He pauses for a moment and lets awkward silence hang like London fog. And then he steps forward and reaches to set them on either one of Teo's shoulders. He squeezes and smiles again. This one is less awkward and more sad. Regretful. "Take care of yourself, Tay. I…wish things could have been different. But there's a lot I don't regret." And then, unless he's met with great tension or an awkward shift, he leans in to press a kiss to his cheek. "My flight leaves on Tuesday evening."

Both of Teo's eyes are angled away when the kiss comes in for its landing, because he's concentrating on… something. A mix of restraining reflex— to turn his face just so, catch the token of affection where it used to always land, bracing against the next twinge from his shoulder, and not meeting Sal's eye. He's always been bad at good-byes. Well, nobody's really good at them, frankly.

It goes without incident. The next moment, Sal has settled back and Teo is still safely inside his skin, bleeding out of no orifice metaphorical or physical, breathing even and his mind as intact as Salvatore's making his heart seem like it's stayed. "Magnanimity looks good on you," he offers, presently. He shifts his eyes back. They blink pale as ice in the warm light from the ceiling. "But I guess that isn't really news to anybody. I think mine just makes me look fat."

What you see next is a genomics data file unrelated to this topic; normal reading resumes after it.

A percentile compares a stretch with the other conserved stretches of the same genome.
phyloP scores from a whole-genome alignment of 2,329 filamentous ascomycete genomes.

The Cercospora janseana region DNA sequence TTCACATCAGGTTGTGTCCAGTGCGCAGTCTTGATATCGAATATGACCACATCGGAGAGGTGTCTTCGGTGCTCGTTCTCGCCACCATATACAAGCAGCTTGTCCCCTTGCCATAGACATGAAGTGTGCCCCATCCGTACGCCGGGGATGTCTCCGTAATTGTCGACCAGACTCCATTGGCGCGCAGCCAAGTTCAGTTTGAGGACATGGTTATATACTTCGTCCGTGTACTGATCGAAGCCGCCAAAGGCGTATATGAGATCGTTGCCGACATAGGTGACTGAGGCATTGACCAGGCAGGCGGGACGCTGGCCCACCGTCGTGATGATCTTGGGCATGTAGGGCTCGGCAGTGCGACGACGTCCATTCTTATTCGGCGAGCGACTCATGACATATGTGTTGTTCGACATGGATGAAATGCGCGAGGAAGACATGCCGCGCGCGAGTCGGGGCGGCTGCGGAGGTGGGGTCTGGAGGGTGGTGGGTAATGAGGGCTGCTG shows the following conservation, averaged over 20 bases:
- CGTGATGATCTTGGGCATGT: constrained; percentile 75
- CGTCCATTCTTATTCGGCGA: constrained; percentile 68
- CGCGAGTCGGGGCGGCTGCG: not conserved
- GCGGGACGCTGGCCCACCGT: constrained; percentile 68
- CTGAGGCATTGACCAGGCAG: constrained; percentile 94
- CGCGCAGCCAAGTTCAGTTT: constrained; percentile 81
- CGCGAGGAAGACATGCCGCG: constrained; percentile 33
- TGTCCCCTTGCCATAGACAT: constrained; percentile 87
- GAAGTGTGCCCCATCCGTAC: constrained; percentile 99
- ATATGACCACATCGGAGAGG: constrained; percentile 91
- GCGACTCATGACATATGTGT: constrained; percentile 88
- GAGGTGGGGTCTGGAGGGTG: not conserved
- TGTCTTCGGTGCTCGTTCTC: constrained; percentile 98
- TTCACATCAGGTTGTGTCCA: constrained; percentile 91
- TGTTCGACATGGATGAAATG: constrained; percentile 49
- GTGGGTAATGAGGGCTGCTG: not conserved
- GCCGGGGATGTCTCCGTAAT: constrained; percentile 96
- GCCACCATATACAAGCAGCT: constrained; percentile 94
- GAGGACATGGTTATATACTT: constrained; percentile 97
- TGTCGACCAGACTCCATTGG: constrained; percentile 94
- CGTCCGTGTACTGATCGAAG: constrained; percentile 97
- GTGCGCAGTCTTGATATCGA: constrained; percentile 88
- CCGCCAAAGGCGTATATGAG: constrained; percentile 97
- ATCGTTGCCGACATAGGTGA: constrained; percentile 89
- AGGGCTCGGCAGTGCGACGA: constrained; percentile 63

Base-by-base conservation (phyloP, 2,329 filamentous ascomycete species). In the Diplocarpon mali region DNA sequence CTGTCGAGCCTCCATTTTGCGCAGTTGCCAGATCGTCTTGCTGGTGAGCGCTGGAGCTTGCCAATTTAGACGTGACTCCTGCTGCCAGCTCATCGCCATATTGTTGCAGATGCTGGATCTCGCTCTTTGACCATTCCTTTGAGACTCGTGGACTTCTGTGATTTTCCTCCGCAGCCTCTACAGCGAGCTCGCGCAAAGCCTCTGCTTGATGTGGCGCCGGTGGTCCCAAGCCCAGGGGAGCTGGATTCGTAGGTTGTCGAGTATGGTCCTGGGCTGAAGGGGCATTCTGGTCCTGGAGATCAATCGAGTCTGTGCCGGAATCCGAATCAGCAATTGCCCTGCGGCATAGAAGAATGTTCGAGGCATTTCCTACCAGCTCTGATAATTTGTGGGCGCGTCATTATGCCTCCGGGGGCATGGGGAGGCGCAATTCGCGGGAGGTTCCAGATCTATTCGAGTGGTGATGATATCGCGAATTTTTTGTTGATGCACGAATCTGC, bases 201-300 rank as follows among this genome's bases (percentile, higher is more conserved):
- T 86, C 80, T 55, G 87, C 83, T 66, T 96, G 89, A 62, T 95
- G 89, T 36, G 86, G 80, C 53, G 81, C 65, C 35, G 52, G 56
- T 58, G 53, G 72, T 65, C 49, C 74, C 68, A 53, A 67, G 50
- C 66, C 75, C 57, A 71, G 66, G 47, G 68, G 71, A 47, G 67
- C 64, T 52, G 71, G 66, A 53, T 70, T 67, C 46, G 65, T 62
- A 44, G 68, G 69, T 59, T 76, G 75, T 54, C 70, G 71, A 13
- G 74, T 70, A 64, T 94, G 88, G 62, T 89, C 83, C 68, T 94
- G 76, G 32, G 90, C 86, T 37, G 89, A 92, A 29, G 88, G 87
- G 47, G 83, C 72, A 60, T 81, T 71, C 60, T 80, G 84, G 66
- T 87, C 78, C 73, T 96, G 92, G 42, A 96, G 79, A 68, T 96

Sonny cracks a warm smile. "You're too hard on yourself. You've always been braver than me by a long measure, Teodoro Laudani." Despite being Italian, he still can't say his former lover's name with the flourish it deserves. It's too rough, too Brooklyn.

The longer he looks at Teo, the more his composure starts to break. There's a slight sheen to his eyes he fights against and he draws in a breath that fills his lungs to their capacity. "I uh, I found…a few of your things when I was packing up. I didn't know if you wanted them back." He steps towards the couch and motions towards a neatly folded stack of clothes. A few pairs of jeans, a sweater or two. A handful of books, two in Italian. He fingers the cover of an old leatherbound edition and smiles for lack of any other shape to give his mouth.

"Wasn't talking about courage," Teo replies, but there's an absence of real fight from his tone. He steps forward, obliging to follow the other man through the luxuriously-proportioned space of his house. Over to the couch. Where his stuff is, sitting there, inexplicably, curled up and abandoned in the middle of the living room like children lost in the midst of a custody debate. He stands over them, his shadow throwing down a long bar over the rumpled topography. "Yeah. If you have a box, I'll take the clothes and shit, or else I'll bring something by later.

"You should keep the books, though." He shades a glance upward, sidelong— and his gaze peels away only when it meets Sal's through a visible glister of eyewater excess. He stoops slightly, nudges one tome with a forefinger, flipping it over to check the condition of the back cover. "Keep pretending you're going to get around to reading them someday on my recommendation. How's your family, anyway? I don't know how busy a Mayoral office is in its last months."